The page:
Judge rejects Trump campaign's suit against Nevada's mail voting plan

A Nevada judge ruled the Trump campaign's arguments against the state's expanded mail-in voting plan to be "speculative" and "generalized." Photo by Kevin Dietsch/UPI
A Nevada judge ruled the Trump campaign's arguments against the state's expanded mail-in voting plan to be "speculative" and "generalized." Photo by Kevin Dietsch/UPI | License Photo

Sept. 22 (UPI) -- A federal judge in Nevada has rejected a complaint filed by President Donald Trump's re-election campaign seeking to overturn the state's plan to expand mail-in voting amid the coronavirus pandemic, stating it failed to prove mailed ballots would lead to voter fraud.

"Today is a win for Democracy," the Nevada State Democratic Party said in a statement Monday. "Donald Trump and Republicans have been hell-bent on limiting voting options for one clear reason: Republicans will lose if more Nevadans vote in this election."


Keith Schipper, a Trump campaign spokesman, said in a statement they were disappointed with the outcome to uphold "the Nevada legislature's last-minute and reckless overhaul of its electoral system and are assessing our options."

The ruling comes in a lawsuit Trump's campaign, the Republican National Committee and the Nevada Republican Party filed a day after Nevada passed Assembly Bill 4 on Aug. 3 that directs city and county election officials to mail paper ballots to all active registered voters in the state and to count any ballot received by 5 p.m. on the third day after the election is held.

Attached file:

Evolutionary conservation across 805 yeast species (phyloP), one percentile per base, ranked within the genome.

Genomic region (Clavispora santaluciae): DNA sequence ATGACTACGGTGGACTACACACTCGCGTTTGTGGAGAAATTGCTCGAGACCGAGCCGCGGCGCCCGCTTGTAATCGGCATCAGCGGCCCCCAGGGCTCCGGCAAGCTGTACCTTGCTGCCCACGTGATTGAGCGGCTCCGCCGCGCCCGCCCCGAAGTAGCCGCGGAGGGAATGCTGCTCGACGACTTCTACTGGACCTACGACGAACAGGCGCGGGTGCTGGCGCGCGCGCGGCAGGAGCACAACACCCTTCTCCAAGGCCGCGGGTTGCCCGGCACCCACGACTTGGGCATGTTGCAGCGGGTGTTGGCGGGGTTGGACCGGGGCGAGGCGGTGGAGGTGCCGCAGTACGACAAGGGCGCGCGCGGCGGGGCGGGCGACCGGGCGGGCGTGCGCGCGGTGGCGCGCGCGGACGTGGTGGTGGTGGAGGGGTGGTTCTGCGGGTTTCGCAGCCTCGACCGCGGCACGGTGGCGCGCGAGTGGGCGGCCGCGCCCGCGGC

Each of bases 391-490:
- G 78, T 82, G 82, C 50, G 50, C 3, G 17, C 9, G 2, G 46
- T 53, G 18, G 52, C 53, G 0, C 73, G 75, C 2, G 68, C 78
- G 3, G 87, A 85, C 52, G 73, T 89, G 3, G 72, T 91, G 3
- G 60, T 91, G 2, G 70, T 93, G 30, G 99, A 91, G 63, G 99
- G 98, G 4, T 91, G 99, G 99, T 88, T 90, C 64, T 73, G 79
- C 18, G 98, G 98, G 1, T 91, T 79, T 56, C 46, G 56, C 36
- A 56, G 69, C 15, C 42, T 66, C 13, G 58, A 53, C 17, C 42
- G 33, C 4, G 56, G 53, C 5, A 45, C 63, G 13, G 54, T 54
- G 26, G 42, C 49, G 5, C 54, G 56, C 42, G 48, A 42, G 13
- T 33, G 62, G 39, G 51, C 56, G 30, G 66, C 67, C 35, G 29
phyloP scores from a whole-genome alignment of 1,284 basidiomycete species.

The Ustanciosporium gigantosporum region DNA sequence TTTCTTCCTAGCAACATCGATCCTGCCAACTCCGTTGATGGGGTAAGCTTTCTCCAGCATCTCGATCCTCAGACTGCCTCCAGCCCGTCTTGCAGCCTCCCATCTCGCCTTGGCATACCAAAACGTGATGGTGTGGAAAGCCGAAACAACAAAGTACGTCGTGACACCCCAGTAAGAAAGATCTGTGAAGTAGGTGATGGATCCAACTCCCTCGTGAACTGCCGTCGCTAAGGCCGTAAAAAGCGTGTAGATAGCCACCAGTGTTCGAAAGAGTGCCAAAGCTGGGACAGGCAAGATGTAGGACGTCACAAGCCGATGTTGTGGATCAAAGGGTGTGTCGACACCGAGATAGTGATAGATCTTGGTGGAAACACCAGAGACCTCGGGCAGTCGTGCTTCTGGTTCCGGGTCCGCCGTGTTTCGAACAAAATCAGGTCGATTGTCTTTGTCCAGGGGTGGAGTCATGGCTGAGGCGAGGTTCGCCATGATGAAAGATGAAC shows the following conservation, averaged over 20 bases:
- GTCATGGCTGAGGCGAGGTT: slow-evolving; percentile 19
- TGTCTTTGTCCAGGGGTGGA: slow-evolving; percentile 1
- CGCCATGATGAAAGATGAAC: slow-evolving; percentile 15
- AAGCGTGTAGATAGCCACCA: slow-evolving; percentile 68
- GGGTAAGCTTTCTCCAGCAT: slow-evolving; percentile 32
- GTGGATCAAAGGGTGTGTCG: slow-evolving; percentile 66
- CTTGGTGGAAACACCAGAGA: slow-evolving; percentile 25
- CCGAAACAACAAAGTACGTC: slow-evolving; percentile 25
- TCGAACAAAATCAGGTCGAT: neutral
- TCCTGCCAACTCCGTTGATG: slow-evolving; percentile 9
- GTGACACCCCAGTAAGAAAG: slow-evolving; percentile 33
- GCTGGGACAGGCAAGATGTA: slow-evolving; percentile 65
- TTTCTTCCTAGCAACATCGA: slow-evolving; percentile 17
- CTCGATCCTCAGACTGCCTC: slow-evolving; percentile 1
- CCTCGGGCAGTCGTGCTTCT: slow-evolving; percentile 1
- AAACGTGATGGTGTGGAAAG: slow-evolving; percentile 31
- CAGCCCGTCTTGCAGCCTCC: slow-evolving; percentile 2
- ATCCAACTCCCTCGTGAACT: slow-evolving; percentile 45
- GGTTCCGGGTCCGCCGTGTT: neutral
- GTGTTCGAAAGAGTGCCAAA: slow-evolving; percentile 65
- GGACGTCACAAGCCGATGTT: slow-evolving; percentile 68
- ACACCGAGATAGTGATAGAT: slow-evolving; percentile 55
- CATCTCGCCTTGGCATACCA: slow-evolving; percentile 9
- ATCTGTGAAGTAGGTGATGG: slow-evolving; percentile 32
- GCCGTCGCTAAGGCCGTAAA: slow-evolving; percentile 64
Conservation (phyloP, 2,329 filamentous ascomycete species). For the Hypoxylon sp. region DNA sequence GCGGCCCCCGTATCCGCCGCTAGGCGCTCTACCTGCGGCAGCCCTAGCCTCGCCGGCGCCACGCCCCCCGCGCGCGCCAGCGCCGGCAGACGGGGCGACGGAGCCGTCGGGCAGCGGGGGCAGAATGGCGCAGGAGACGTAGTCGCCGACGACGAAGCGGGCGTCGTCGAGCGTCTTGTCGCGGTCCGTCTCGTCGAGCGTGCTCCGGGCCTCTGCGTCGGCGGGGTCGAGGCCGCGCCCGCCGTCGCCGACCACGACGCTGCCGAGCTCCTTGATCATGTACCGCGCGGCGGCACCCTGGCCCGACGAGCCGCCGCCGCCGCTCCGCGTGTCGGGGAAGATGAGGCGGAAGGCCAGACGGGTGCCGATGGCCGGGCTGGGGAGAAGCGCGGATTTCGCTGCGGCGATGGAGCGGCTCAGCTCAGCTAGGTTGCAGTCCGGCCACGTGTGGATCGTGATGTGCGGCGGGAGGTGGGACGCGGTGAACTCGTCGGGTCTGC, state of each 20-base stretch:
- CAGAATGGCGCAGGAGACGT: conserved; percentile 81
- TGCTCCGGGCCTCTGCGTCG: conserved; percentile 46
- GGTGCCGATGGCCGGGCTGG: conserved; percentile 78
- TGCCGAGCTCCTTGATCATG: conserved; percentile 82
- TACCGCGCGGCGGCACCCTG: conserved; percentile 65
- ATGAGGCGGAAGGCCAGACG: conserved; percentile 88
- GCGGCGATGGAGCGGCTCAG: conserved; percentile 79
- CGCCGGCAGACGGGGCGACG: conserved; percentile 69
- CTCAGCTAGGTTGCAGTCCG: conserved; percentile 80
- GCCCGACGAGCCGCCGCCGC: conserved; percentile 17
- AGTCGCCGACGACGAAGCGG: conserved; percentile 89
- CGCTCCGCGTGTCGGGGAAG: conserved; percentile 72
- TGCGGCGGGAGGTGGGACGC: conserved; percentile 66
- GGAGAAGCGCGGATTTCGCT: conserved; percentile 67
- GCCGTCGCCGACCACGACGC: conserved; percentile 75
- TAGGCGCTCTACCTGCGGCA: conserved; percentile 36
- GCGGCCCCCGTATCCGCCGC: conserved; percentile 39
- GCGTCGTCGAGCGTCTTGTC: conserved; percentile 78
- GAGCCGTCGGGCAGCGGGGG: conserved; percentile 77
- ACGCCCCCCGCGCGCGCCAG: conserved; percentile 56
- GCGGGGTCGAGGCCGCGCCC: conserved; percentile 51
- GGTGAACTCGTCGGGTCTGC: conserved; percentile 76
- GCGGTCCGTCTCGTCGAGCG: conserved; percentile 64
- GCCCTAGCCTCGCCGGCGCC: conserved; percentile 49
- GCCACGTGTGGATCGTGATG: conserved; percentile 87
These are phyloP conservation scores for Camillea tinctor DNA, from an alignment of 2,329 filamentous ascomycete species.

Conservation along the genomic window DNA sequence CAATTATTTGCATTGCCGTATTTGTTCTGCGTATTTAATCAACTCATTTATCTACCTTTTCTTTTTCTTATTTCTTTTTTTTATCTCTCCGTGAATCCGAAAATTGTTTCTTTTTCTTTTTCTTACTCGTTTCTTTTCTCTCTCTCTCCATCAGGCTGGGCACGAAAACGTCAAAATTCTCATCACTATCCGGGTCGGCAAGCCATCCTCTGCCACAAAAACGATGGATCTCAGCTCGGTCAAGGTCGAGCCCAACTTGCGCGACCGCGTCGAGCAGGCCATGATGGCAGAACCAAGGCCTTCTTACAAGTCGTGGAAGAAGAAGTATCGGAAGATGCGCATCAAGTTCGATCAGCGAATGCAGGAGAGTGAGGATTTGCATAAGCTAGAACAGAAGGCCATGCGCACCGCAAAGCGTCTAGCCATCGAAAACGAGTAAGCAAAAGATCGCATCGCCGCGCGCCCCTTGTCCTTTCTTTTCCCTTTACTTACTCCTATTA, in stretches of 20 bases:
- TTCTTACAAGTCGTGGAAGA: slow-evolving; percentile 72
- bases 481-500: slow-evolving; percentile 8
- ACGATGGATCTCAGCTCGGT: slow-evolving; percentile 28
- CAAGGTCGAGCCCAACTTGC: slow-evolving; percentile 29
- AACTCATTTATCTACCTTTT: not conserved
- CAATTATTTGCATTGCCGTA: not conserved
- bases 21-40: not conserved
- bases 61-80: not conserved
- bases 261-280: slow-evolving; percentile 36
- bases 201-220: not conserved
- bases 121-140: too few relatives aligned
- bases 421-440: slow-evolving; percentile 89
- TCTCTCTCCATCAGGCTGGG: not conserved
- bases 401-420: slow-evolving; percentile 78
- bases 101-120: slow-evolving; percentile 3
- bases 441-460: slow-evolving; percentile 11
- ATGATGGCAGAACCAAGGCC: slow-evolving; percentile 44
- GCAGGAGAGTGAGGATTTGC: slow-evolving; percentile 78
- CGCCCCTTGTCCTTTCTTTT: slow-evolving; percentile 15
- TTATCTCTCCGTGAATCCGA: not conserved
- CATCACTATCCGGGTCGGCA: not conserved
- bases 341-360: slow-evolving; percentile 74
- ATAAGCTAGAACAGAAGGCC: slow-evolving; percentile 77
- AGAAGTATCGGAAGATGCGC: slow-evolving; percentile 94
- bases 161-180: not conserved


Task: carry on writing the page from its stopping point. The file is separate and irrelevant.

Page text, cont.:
The Trump campaign argued in its complaint that expanding mail-in voting would "facilitate fraud and other illegitimate voting practices" as well as "dilute the value of honest, lawful votes" in violation of the 14th Amendment of the Constitution.

Specifically, the campaign said that due to the speed of the USPS a ballot cast a day after the election could be received by the 5 p.m. deadline.

In his ruling released Monday but dated Friday, Judge James Mahan wrote that the Trump campaign's arguments and proof of harm to voters were generalized and speculative.

"These injuries are too speculative to establish standing," Mahan wrote in his 12-page ruling. "Plaintiffs offer a patchwork theory of harm that does not rely on AB 4 but on the speed of the United States Postal Service, an entity out of the defendant's control."

Mahan also said the campaign failed to prove that its disagreement with the new law was anything other than a disagreement over policy.

"The Trump campaign does not represent Nevada voters. The Trump campaign represents only Donald J. Trump and his 'electoral and political goals' of re-election," Mahan wrote. "Although the Trump campaign may achieve its 'organization's purpose' through Nevada voters, the individual constitutional interests of those voters are wholly distinct."


Steve Sisolak, the Democratic governor of Nevada, tweeted Monday that he was "pleased" with the decision, stating AB4 was passed "to expand options for Nevadans and provide for safe, fair & accessible elections during the pandemic."

Aaron D. Ford, Nevada's attorney general, said he had thought the Trump campaign's accusations of fraud as "speculative at best."

"I said from the beginning that President Trump and the Republican Party did not have a leg to stand on, and I am pleased the court agrees," he said on Twitter.

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